Window Regulator Removal:
- Put on your safety glasses.
- Raise the window to the closed position and use fabric tape to secure the window to the door.
- Remove the door panel. Usually, to remove the panel, you’ll need to do the following:
-Remove the mirror mount cover.
-Remove the inner door handle cap and the door handle.
-Remove the power window and door lock switch assembly.
Note: If your car has manual windows, use a window crank handle removal tool to remove the crank.
-Remove the armrest.
-Remove the door panel itself. Start by detaching the retaining clips, then pull the door panel up and away from the door. It helps to use an interior trim removal tool when performing this step.
- Remove the water deflector from the door panel. Usually, the deflector is held in place by adhesive, and all you need to do is pull it away from the door.
- Have an assistant temporarily hold the window in place. Then, use a wrench to remove the window guide-to-regulator mounting bolts.
- Place a piece of wood (or something similar) under the window to act as a support.
- Disconnect the window motor’s electrical connector.
- Use a ratchet to remove the window regulator assembly mounting bolts.
Note: On some vehicles, the window regulator and motor are held in place by rivets, rather than bolts. You must use a drill to drill out the rivets.
- Remove the window regulator by sliding it out through one of the openings in the door.
- If the new regulator does not come with the power window motor, you’ll need to separate the two components, then set the motor aside.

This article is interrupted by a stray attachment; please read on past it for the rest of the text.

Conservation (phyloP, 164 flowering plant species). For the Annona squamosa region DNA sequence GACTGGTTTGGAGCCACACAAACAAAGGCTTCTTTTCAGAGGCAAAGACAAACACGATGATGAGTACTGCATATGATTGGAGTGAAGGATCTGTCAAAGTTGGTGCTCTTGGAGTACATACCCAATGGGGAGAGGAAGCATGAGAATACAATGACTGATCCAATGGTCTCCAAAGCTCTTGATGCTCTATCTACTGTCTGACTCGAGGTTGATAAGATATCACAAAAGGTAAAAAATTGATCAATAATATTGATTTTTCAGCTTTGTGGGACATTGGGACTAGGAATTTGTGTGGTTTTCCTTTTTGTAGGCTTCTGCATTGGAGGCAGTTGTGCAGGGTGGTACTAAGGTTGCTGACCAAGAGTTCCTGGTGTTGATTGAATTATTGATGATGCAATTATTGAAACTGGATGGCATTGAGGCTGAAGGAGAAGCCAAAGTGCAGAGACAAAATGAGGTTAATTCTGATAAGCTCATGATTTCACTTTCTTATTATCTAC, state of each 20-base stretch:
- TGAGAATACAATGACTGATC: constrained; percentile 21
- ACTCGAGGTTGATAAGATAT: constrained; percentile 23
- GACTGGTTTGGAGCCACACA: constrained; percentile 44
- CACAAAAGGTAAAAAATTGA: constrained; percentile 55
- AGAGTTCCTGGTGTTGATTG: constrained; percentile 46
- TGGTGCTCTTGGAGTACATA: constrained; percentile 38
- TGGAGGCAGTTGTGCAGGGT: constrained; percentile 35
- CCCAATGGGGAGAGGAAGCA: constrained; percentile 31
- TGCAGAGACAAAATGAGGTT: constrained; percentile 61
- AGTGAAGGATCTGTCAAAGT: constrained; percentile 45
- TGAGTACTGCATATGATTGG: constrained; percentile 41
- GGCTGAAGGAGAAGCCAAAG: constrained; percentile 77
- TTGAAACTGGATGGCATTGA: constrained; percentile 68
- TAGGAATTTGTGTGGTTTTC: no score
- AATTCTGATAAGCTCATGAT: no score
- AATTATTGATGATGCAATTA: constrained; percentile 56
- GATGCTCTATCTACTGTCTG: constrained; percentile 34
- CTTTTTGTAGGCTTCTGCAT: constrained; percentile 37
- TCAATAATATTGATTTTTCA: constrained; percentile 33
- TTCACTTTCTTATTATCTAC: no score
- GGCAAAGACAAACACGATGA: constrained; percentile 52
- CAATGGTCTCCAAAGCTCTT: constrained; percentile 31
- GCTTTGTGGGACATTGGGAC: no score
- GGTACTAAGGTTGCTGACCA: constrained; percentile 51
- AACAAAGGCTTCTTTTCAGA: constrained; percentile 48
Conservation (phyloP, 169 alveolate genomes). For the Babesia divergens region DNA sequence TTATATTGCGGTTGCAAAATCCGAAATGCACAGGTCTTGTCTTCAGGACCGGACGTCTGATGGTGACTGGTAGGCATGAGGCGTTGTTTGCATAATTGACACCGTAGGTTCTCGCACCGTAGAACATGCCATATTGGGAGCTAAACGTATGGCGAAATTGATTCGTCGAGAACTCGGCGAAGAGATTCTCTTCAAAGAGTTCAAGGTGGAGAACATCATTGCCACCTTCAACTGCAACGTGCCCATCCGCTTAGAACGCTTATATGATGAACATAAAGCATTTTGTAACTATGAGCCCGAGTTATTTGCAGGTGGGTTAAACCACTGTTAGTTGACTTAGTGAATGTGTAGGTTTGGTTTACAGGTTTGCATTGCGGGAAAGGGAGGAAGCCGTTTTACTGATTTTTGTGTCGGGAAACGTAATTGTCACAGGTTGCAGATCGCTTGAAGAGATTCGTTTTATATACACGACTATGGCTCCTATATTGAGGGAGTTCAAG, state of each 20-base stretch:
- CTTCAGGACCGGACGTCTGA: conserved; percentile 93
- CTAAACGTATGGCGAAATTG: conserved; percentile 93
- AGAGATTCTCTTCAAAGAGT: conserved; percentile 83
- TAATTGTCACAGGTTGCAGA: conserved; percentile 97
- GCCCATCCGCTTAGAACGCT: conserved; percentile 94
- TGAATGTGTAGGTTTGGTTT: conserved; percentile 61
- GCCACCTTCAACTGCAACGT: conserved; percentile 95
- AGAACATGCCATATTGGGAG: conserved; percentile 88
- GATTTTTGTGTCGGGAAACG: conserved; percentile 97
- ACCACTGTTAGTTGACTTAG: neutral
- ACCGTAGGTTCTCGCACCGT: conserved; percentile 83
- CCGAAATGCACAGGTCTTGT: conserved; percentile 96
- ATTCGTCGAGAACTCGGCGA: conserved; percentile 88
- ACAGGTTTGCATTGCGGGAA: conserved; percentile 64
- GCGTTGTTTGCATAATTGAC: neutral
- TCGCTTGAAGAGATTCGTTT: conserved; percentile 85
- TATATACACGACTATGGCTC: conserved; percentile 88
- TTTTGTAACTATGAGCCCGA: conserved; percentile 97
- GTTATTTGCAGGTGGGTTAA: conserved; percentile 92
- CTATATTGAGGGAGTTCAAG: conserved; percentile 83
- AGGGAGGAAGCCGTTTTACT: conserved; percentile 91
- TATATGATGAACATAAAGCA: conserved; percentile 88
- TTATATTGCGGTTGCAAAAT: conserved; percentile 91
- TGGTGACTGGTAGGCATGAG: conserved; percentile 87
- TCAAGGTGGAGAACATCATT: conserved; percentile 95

Window Regulator Installation:
- Compare the new window regulator to the old window regulator to ensure that they share the same design.
- If necessary, transfer the old window motor over to the new regulator assembly. Use a torque wrench to tighten the motor’s mounting fasteners to the manufacturer’s specification.
- Slide the regulator assembly through the opening in the door.
- Have an assistant temporarily hold the window in place. Then, remove the wooden block and the fabric tape. Lower the window onto the guide portion of the regulator.
- Use a torque wrench to tighten the regulator-to-guide mounting bolts to the manufacturer’s specification.
- Reconnect the power window motor’s electrical connector.
- Use a torque wrench to tighten the window regulator assembly mounting bolts to the manufacturer’s specification.
Note: On vehicles where the original regulator was held in place by rivets, you can either secure the new assembly with rivets, or you can use small nuts and bolts instead.
- Temporarily reinstall the power window switch assembly. Operate the window to verify that it now works as it should. Once you’re done, disconnect and remove the switch assembly.
- Reinstall the water deflector.
- Reinstall the door panel.
- If the window requires initialization, follow the procedure outlined in the manufacturer’s repair information.
Here’s a video demonstrating what window regulator replacement typically involves. The vehicle in the video does not require a window initialization, but many newer vehicles do.